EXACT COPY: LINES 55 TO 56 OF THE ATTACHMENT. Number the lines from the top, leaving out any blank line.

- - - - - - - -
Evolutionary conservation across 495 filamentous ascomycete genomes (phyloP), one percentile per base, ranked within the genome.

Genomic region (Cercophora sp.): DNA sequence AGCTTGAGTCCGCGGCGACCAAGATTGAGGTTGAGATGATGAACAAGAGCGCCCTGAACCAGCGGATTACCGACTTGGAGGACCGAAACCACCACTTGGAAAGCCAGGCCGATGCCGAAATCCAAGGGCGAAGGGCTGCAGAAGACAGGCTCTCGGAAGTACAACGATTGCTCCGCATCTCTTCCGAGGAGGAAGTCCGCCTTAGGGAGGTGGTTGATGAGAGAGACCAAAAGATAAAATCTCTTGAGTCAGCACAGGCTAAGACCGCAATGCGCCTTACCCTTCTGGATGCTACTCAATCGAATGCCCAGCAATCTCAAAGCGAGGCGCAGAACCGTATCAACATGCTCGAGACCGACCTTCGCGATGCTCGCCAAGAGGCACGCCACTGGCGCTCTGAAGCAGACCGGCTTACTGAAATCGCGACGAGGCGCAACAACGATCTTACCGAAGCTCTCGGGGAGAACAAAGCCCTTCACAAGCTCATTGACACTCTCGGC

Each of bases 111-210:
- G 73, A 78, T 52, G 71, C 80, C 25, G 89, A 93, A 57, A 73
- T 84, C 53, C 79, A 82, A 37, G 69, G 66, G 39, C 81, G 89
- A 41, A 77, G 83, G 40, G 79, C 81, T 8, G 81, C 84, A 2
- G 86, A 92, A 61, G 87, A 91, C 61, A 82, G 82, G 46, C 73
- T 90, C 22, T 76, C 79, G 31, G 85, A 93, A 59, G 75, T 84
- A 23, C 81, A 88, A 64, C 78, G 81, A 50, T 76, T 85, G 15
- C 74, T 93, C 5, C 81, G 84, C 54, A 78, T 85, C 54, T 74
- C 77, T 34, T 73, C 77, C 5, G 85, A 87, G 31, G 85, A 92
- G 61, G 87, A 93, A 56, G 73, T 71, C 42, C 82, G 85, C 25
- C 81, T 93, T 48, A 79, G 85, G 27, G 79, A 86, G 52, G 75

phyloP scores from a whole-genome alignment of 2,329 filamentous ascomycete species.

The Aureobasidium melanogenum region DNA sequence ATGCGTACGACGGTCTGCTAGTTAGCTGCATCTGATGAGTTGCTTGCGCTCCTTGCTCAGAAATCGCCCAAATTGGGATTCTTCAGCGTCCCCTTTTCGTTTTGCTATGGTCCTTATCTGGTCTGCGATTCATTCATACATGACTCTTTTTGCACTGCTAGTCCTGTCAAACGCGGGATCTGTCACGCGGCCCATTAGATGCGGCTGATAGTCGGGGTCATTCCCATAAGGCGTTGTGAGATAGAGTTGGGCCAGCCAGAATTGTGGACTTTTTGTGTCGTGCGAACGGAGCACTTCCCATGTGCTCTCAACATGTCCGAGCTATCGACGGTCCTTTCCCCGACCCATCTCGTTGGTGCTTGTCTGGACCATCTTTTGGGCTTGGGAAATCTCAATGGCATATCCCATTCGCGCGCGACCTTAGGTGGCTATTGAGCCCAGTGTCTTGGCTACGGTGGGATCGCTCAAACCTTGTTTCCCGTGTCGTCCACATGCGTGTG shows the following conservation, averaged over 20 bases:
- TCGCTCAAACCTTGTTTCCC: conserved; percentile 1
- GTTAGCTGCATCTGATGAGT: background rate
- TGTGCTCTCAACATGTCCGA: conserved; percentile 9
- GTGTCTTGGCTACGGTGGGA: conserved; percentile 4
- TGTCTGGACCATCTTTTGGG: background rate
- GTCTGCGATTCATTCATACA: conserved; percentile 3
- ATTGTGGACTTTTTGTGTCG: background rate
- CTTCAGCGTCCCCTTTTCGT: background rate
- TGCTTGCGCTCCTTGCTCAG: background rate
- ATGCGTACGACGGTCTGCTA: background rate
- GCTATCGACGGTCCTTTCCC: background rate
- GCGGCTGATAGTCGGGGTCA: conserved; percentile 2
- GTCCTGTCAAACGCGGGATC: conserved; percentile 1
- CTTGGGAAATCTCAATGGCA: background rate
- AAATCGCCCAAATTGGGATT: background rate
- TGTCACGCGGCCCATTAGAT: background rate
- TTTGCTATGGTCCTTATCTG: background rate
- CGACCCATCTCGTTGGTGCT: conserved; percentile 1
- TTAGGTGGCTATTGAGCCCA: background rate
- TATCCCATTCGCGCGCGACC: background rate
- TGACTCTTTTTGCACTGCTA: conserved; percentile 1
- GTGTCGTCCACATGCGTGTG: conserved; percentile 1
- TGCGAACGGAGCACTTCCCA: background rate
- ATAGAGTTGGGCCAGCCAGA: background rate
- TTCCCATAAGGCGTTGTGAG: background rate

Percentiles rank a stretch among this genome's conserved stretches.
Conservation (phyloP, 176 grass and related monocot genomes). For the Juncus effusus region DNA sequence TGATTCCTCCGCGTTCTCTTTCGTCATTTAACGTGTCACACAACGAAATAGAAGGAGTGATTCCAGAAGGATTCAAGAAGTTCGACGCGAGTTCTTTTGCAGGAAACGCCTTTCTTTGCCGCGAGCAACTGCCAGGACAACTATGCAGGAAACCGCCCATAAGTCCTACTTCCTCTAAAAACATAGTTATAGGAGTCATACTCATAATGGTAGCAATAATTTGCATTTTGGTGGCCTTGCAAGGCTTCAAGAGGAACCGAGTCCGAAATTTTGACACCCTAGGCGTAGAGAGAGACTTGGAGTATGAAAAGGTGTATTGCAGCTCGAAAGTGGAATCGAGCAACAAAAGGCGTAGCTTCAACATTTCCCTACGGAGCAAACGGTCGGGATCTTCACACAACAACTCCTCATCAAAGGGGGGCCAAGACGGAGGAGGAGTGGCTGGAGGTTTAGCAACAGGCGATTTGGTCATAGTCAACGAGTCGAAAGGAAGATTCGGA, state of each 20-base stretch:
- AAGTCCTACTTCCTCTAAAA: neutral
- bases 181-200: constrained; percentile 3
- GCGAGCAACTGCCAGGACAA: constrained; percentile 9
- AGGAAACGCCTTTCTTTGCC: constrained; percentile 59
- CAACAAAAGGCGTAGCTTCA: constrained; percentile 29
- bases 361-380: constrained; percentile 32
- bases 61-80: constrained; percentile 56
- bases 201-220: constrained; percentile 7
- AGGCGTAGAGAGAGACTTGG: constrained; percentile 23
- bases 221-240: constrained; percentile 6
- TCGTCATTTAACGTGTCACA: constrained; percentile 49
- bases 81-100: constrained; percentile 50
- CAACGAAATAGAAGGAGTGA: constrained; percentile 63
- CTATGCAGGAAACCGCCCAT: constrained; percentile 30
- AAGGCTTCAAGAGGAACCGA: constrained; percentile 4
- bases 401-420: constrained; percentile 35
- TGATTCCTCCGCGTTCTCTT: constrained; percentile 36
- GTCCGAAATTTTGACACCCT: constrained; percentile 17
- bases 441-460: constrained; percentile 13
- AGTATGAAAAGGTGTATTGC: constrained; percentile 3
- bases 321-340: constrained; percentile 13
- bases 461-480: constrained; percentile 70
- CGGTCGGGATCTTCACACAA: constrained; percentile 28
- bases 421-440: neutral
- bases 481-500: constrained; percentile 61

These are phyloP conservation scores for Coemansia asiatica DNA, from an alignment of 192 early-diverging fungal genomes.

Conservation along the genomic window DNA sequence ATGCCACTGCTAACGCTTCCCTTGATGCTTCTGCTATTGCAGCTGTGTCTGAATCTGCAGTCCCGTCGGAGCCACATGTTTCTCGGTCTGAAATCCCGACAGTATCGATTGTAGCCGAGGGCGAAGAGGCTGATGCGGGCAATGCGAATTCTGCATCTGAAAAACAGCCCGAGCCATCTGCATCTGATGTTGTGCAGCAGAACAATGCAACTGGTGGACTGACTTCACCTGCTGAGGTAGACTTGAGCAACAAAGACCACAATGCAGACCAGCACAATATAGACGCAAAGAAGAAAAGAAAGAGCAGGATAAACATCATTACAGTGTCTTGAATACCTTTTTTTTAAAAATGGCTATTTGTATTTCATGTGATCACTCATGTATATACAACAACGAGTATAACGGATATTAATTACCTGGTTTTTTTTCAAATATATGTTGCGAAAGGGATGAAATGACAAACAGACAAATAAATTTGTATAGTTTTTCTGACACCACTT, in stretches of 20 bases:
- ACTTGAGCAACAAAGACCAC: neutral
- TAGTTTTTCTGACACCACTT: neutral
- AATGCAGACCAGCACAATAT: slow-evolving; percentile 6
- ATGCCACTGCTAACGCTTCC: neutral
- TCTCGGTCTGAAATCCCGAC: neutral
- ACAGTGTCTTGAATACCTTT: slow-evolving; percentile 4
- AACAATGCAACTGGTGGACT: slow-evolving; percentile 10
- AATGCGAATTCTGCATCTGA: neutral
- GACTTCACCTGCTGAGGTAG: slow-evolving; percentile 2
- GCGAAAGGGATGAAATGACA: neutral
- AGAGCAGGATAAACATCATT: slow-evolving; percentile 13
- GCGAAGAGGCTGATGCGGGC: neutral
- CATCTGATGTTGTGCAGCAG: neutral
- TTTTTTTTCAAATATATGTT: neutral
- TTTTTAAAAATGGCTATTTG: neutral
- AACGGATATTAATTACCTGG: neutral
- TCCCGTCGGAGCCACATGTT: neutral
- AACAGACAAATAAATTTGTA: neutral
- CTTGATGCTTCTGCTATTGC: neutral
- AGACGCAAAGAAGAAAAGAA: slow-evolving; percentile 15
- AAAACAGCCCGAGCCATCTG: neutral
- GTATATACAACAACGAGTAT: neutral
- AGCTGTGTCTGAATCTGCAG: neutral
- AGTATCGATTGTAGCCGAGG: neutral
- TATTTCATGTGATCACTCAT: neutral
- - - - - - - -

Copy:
- CAACGAAATAGAAGGAGTGA: constrained; percentile 63
- CTATGCAGGAAACCGCCCAT: constrained; percentile 30